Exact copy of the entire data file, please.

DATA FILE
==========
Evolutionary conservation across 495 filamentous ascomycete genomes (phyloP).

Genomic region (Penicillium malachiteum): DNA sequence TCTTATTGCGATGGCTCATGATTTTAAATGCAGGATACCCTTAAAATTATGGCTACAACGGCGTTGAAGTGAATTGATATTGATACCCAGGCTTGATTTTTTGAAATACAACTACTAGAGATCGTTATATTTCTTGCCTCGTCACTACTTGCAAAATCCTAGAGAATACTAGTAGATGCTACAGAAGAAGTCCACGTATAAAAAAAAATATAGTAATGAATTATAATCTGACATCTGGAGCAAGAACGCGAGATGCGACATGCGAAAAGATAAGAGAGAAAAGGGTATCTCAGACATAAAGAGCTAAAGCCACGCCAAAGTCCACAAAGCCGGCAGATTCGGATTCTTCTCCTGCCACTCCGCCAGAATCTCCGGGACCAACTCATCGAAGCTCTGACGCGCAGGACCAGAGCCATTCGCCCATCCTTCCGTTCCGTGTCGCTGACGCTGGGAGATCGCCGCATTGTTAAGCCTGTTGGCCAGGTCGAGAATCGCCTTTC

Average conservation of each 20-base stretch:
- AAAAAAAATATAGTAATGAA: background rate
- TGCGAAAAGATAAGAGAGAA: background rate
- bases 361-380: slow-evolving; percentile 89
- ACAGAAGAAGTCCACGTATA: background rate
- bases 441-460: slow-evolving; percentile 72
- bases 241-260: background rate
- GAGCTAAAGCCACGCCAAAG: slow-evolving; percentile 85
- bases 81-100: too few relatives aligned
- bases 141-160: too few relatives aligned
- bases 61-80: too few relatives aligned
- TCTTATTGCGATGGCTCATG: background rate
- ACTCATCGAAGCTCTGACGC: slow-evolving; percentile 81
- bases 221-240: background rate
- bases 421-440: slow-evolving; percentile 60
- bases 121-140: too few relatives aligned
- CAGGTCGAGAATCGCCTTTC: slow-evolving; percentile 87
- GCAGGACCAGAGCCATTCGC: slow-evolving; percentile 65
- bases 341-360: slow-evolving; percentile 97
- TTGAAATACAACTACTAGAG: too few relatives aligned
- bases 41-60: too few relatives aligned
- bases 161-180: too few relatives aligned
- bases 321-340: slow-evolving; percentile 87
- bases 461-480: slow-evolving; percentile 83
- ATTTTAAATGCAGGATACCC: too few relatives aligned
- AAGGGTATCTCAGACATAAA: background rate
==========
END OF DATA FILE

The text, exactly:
Evolutionary conservation across 495 filamentous ascomycete genomes (phyloP).

Genomic region (Penicillium malachiteum): DNA sequence TCTTATTGCGATGGCTCATGATTTTAAATGCAGGATACCCTTAAAATTATGGCTACAACGGCGTTGAAGTGAATTGATATTGATACCCAGGCTTGATTTTTTGAAATACAACTACTAGAGATCGTTATATTTCTTGCCTCGTCACTACTTGCAAAATCCTAGAGAATACTAGTAGATGCTACAGAAGAAGTCCACGTATAAAAAAAAATATAGTAATGAATTATAATCTGACATCTGGAGCAAGAACGCGAGATGCGACATGCGAAAAGATAAGAGAGAAAAGGGTATCTCAGACATAAAGAGCTAAAGCCACGCCAAAGTCCACAAAGCCGGCAGATTCGGATTCTTCTCCTGCCACTCCGCCAGAATCTCCGGGACCAACTCATCGAAGCTCTGACGCGCAGGACCAGAGCCATTCGCCCATCCTTCCGTTCCGTGTCGCTGACGCTGGGAGATCGCCGCATTGTTAAGCCTGTTGGCCAGGTCGAGAATCGCCTTTC

Average conservation of each 20-base stretch:
- AAAAAAAATATAGTAATGAA: background rate
- TGCGAAAAGATAAGAGAGAA: background rate
- bases 361-380: slow-evolving; percentile 89
- ACAGAAGAAGTCCACGTATA: background rate
- bases 441-460: slow-evolving; percentile 72
- bases 241-260: background rate
- GAGCTAAAGCCACGCCAAAG: slow-evolving; percentile 85
- bases 81-100: too few relatives aligned
- bases 141-160: too few relatives aligned
- bases 61-80: too few relatives aligned
- TCTTATTGCGATGGCTCATG: background rate
- ACTCATCGAAGCTCTGACGC: slow-evolving; percentile 81
- bases 221-240: background rate
- bases 421-440: slow-evolving; percentile 60
- bases 121-140: too few relatives aligned
- CAGGTCGAGAATCGCCTTTC: slow-evolving; percentile 87
- GCAGGACCAGAGCCATTCGC: slow-evolving; percentile 65
- bases 341-360: slow-evolving; percentile 97
- TTGAAATACAACTACTAGAG: too few relatives aligned
- bases 41-60: too few relatives aligned
- bases 161-180: too few relatives aligned
- bases 321-340: slow-evolving; percentile 87
- bases 461-480: slow-evolving; percentile 83
- ATTTTAAATGCAGGATACCC: too few relatives aligned
- AAGGGTATCTCAGACATAAA: background rate